âSo the idea is that we want to hear from anyone,â said Chavarria. âWe want to hear from marginalized people, people living in poverty, migrants, maybe groups that are often not associated with the Catholic Church,â including prisoners and other communities, he said. he declares.
A question, at the center of the sessions, will be asked throughout the world: âA synodal Church, proclaiming the Gospel, ‘walks together’. How is this âtogether journeyâ going today in your local church? What steps does the Spirit invite us to take in order to grow in our âjourney togetherâ?
Sessions take place throughout the Grand Island Diocese, which includes 70 parishes. Thirty-six of the churches are main parishes and the remaining 34 are mission parishes.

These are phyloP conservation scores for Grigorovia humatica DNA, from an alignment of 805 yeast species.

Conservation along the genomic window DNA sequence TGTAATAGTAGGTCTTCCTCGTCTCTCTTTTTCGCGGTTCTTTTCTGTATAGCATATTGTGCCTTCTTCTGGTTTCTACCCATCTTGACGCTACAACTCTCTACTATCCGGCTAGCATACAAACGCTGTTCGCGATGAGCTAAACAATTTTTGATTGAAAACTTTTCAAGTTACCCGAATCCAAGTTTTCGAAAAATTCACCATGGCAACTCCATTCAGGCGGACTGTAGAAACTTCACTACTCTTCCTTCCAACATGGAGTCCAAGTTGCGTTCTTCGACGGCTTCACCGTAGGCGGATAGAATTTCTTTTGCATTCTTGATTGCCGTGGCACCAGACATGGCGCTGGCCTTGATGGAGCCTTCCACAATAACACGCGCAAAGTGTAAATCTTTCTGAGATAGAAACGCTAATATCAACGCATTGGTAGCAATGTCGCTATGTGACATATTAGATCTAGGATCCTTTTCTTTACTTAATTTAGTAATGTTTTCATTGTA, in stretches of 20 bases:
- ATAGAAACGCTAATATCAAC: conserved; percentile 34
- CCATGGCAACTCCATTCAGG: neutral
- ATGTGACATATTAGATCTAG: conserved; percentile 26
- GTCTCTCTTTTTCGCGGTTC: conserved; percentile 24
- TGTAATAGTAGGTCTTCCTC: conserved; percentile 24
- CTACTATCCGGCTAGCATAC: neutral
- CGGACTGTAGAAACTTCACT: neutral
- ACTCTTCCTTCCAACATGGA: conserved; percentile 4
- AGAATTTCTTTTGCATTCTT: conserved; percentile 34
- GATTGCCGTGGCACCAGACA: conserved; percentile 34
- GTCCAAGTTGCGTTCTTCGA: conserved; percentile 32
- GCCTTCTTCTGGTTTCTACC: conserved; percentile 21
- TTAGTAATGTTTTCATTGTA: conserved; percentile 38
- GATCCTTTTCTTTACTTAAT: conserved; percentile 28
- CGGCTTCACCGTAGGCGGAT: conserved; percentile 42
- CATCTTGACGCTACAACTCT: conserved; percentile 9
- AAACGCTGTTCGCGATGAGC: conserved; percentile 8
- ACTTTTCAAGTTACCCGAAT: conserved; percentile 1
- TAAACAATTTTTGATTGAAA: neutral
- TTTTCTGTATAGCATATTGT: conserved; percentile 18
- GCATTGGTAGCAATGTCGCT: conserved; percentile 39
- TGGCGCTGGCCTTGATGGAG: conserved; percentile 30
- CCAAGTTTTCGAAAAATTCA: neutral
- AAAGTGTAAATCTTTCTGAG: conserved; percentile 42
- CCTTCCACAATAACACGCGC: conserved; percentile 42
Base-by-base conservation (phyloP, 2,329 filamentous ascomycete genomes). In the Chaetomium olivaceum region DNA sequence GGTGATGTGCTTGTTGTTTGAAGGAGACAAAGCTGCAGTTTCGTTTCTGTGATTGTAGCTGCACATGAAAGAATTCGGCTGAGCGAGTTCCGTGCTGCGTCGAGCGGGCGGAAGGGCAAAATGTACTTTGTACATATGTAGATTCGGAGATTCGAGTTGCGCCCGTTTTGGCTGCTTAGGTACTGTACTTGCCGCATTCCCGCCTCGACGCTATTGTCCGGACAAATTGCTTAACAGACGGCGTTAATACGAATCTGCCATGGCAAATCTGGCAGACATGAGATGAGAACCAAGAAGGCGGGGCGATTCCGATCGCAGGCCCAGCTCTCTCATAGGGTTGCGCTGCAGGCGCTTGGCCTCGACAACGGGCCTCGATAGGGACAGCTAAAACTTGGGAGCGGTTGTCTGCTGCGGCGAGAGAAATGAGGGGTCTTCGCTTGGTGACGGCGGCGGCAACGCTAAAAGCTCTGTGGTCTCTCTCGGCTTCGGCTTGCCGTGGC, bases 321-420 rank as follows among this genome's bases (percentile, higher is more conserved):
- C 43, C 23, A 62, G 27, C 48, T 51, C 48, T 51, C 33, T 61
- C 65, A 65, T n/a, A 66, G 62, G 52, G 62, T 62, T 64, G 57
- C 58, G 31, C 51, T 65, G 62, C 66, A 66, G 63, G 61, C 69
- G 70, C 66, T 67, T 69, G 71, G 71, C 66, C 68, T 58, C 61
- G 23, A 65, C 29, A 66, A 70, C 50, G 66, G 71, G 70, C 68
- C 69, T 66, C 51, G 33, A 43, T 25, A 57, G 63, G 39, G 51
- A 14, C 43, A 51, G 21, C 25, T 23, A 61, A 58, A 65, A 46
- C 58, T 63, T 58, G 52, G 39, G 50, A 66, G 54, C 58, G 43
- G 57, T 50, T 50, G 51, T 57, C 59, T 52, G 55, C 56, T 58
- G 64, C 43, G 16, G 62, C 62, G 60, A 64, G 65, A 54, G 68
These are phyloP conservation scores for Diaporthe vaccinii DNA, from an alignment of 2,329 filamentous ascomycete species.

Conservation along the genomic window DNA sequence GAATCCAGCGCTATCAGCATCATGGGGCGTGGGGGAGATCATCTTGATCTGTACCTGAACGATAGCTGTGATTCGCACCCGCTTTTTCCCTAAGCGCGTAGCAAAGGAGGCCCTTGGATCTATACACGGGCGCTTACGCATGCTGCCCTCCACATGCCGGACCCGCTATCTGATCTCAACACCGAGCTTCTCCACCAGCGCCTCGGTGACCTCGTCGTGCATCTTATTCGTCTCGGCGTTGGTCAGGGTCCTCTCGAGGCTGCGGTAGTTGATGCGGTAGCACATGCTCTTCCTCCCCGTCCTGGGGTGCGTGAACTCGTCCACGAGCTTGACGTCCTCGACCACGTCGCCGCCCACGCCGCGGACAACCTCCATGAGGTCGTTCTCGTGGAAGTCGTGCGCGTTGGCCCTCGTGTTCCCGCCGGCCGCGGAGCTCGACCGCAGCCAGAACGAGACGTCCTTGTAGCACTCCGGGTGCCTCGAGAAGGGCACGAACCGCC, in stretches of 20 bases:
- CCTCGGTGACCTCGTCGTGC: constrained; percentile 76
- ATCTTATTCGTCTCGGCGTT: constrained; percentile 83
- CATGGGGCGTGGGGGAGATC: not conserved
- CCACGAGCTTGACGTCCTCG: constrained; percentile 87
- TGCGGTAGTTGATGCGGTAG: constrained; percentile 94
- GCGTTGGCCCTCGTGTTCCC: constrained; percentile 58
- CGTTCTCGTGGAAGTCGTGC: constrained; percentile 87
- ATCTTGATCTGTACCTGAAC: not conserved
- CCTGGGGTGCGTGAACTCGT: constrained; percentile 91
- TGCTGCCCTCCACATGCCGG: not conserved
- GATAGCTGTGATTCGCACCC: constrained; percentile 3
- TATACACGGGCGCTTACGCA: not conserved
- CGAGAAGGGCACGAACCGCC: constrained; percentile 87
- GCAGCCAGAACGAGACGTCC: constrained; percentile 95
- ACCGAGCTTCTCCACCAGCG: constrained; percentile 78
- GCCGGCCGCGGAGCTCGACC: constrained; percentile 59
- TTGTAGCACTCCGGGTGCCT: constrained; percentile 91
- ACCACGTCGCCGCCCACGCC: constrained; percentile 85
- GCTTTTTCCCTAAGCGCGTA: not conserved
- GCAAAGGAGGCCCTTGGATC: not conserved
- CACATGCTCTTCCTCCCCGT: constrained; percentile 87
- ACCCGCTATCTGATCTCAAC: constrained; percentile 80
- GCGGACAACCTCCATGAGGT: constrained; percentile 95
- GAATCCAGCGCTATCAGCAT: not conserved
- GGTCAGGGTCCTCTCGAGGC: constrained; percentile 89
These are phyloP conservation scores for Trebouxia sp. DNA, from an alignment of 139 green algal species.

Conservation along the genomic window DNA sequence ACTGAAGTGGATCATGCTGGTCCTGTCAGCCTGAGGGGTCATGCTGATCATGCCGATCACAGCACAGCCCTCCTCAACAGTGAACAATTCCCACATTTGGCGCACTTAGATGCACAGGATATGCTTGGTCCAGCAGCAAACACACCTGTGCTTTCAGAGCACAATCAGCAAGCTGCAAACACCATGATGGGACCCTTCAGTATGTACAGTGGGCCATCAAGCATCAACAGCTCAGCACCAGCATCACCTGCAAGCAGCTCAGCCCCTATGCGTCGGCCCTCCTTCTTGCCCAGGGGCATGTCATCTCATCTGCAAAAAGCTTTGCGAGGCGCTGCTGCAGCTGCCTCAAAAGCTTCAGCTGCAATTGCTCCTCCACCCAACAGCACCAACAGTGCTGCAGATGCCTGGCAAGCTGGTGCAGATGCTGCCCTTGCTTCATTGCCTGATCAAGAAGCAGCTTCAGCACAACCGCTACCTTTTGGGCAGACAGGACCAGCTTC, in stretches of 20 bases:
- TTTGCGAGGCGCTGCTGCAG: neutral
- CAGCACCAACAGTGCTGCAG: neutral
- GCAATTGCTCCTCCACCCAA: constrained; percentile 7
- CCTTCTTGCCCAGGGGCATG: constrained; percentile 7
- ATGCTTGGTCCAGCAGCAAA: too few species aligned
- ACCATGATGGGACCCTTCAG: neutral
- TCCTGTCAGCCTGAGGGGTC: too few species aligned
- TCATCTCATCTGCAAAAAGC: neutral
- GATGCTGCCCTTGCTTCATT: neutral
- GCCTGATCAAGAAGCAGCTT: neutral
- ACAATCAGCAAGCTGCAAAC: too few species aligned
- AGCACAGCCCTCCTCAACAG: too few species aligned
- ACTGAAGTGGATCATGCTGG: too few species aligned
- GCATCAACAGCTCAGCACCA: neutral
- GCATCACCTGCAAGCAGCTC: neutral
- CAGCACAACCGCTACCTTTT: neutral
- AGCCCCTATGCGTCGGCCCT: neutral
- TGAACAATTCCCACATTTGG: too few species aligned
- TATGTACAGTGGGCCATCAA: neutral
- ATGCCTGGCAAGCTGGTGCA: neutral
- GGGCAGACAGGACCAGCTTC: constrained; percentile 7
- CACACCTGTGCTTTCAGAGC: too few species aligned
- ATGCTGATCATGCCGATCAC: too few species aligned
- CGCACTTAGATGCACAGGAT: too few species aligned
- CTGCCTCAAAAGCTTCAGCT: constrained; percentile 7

If people can’t attend a session, they can attend a gathering from another parish, said Chavarria, who is the diocese’s liaison with the United States Conference of Catholic Bishops.
Each parish will provide a report of its own consultation by March 19.
Chavarria and other members of a team will synthesize these reports into one document. The idea “is that we discern what we think the Holy Spirit is saying through people,” he said.